Donations to colleges on upswing Haverford College recently achieved its $200 million goal. Giving had fallen after the Sept. 11, 2001, terrorist attacks.

Posted: September 20, 2004

On Sept. 11, 2001, Haverford College's chief fund-raiser, Jill Sherman, was on her way to meet a wealthy college alumnus at the World Trade Center in hopes of securing a $1 million gift toward the school's ambitious capital campaign.

Instead, she became an eyewitness to one of the nation's worst horrors, and the alumnus she was supposed to meet was among those killed.

The tragedy took the lives of several notable Haverford alumni, and in the aftermath, the school's seven-year $200 million capital campaign stalled.

At many colleges throughout the nation, annual giving dropped off or flattened out as the economy faltered.

Despite the difficulty, Haverford recently announced that it met its $200 million fund-raising goal on schedule.

And annual giving at colleges nationally also appears to be improving.

While numbers were not yet available for fiscal 2004, which ended June 30, "modest" growth in giving is expected and is likely to continue in fiscal 2005, said John Lippincott, president of the Washington-based Council for Advancement and Support of Education.

Fiscal 2002 was the first year in 14 that giving to higher education declined, if only by just over 1 percent, he said. Giving was flat in fiscal 2003 - this after some double-digit increases in the 1990s.

Colleges traditionally use campaign donations for building projects, new programs and financial aid and scholarships.

Haverford credits its success to a last-minute push by the 45 members of its board, who agreed to match donations in the last year; an overseas operation that reached out to alumni; and aggressive efforts at home.

The school also benefited from an extraordinary action by the father of Doug Gardner, the alumnus whom Sherman was going to meet. Joseph Gardner called two days after 9/11 and pledged to follow through with the $1 million gift.

"That was the beginning of many miraculous gestures that people made throughout the course of this effort," said Sherman, vice president for institutional advancement.

Fund-raising experiences at area colleges in the last several years vary.

Drexel University reports that fund-raising has remained the same - about $50 million a year - since 2000.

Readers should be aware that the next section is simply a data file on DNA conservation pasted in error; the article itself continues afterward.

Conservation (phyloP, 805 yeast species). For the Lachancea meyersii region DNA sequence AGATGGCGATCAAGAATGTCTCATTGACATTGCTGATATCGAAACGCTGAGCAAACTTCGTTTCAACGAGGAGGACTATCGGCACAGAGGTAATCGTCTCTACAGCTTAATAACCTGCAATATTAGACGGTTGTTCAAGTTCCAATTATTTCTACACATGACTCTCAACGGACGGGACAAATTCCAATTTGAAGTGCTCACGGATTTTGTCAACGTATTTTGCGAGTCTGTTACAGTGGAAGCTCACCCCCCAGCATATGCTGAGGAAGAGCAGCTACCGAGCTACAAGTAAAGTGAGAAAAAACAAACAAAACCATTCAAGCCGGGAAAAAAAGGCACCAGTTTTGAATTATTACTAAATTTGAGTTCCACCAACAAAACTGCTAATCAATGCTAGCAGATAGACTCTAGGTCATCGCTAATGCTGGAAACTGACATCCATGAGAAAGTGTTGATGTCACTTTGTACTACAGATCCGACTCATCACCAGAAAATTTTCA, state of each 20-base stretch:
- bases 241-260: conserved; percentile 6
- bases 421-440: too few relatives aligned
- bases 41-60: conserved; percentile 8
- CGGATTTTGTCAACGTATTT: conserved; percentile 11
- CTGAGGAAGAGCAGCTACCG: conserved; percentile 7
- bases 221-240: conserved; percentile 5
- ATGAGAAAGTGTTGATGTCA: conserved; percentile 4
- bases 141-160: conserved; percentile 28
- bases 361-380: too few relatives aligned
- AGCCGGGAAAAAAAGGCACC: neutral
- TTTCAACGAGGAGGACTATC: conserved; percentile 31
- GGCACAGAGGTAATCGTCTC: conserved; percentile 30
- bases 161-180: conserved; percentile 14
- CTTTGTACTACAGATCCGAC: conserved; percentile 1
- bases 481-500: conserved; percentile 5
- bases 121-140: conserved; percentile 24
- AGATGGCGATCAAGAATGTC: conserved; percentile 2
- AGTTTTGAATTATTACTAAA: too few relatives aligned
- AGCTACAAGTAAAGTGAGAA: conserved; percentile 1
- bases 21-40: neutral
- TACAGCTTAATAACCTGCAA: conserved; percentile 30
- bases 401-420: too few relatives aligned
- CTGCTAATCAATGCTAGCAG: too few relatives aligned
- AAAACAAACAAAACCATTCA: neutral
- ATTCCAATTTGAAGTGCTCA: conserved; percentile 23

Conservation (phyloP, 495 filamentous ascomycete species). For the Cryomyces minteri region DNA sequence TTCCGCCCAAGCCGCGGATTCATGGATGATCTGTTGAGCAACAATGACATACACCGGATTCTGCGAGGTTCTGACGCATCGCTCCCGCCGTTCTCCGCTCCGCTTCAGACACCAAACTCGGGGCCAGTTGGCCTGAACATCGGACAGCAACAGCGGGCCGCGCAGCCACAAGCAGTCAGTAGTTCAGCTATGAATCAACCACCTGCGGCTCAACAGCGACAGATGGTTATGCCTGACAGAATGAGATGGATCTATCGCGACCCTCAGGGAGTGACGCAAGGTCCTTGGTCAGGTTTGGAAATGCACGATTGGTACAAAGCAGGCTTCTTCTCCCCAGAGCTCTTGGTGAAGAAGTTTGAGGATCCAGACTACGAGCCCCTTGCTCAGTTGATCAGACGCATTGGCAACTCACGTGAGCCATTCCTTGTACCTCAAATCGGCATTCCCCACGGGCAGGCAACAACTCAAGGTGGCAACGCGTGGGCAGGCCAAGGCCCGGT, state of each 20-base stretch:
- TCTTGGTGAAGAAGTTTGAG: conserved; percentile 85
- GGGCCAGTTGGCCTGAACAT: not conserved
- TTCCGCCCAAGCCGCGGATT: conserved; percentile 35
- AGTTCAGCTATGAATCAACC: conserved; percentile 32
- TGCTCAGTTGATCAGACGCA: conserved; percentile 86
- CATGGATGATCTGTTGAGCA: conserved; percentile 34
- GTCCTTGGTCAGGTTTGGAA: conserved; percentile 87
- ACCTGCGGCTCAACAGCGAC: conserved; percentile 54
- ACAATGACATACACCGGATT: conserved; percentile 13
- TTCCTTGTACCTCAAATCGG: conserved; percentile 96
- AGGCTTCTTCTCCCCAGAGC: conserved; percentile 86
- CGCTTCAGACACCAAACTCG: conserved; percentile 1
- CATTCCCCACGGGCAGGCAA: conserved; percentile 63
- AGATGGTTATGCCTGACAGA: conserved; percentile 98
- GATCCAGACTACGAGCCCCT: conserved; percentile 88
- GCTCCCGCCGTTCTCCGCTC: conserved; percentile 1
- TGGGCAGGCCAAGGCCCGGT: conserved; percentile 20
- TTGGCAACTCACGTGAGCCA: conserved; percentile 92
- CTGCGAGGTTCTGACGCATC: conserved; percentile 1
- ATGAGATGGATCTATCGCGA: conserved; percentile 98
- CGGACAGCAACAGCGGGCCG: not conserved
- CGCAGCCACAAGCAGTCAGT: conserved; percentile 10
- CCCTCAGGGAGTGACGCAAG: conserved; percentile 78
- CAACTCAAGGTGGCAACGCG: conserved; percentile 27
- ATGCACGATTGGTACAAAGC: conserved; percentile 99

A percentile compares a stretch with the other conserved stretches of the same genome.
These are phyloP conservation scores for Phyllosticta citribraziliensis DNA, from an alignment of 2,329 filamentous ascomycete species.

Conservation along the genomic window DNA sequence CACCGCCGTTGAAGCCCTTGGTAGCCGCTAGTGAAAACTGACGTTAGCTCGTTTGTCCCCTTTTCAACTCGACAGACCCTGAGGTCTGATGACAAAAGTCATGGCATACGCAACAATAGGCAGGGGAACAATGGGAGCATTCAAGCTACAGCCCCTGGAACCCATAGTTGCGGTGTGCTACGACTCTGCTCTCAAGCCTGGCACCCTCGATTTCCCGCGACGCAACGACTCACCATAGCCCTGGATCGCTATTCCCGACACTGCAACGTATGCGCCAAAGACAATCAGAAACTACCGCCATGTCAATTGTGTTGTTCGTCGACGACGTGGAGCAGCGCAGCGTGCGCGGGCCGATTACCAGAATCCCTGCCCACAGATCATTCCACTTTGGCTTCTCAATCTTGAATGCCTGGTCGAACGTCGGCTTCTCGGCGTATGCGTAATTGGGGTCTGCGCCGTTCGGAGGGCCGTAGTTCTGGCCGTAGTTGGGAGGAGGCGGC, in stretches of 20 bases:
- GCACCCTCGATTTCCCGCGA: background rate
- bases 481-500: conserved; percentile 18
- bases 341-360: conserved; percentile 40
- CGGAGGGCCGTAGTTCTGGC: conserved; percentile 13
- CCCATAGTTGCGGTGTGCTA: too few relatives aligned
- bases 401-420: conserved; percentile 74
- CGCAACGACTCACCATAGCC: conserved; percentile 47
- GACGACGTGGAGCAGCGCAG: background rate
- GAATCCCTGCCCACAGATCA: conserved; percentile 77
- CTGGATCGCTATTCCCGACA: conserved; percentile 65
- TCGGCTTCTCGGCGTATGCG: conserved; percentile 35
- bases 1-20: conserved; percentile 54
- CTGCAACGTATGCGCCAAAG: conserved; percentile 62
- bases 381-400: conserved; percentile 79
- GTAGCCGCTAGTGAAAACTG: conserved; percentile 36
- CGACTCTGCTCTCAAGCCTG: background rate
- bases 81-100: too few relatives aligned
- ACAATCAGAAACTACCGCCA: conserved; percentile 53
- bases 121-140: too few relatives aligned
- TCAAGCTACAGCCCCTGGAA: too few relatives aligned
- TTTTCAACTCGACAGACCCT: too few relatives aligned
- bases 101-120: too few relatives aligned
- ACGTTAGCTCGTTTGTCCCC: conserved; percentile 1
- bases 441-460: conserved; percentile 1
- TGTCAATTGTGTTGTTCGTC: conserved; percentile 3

Cabrini College in Radnor experienced a 15 percent drop in giving after 9/11, which also happened to be a period when the school changed leadership. As a result, the school has delayed the deadline for its capital campaign by three years, to 2007, said Robin Moll, vice president of institutional advancement.

This year, things are much better. Fund-raising is up 24 percent over last year, to $2.13 million, she said.

Swarthmore College is about 70 percent of the way through its $230 million capital campaign. It has collected about $165 million, said Dan West, vice president for alumni, development and public relations.

"We've been able to stay on schedule, but it's been very hard work," West said. "We've had to see more people, make more visits, have more conversations."

At Temple University, gifts and pledges for fiscal 2004 hit a five-year high at $50.3 million, said spokesman Mark Eyerly. The school plans to embark soon on a campaign to build an expansion of its school of business and management, a new school of medicine, and a new facility for its Tyler School of Art.

Rutgers University announced in July that it had completed a six-year, $615 million campaign, exceeding its goal of $500 million by 23 percent. It did not notice a negative impact after 9/11, said Barbara Dawson, director of development writing for the Rutgers University Foundation.

"Our donors were very much energized by the fact that Rutgers created a Sept. 11 scholarship fund for the children of New Jersey residents killed as a result of 9/11 events," she said.

Haverford, a 1,200-student liberal-arts college, stopped actively soliciting funds for its campaign just after 9/11.

"There just was nothing we could do but hug each other at that time," Sherman said.

In spring 2002, it resumed active fund-raising and got a strong response initially, but then entered a slower period.

"People felt a great deal of uncertainty in the world," she said. "When they feel that way, they're going to give more thought to their philanthropy."

In the last year, the school was still shy $58 million - that's as much as was raised in the first three years. The board members then offered to match any gift up to $20 million, taking it over the top.

Haverford used its campaign funds to build a science center, start centers for peace and global citizenship and for humanities, and provide financial aid and scholarships.

It also built an athletic center, which bears the name of Doug Gardner. Haverford campaign chairman and graduate Howard Lutnick is chairman of Cantor Fitzgerald, for which Gardner worked. Lutnick gave the largest donation toward the athletic center and therefore had naming rights.

Lutnick lost 658 of his 1,000 employees in the 9/11 attacks, including his best friend, Gardner. Although he faced rebuilding his company, he remained dedicated to Haverford. His reason was heartfelt.

"When I was a freshman in my first week at Haverford, my father was killed," Lutnick said in a telephone interview last week. "My mother had died the year before from cancer. The president of Haverford called me at home and said, 'Your four years are free. Don't worry about it. When you're ready, come back.'

"It was extraordinary. It wasn't about me. They couldn't have known who I was yet. It was very much an expression of who the people at Haverford are. They were there for me when I needed it."

Contact staff writer Susan Snyder at 215-854-4693 or

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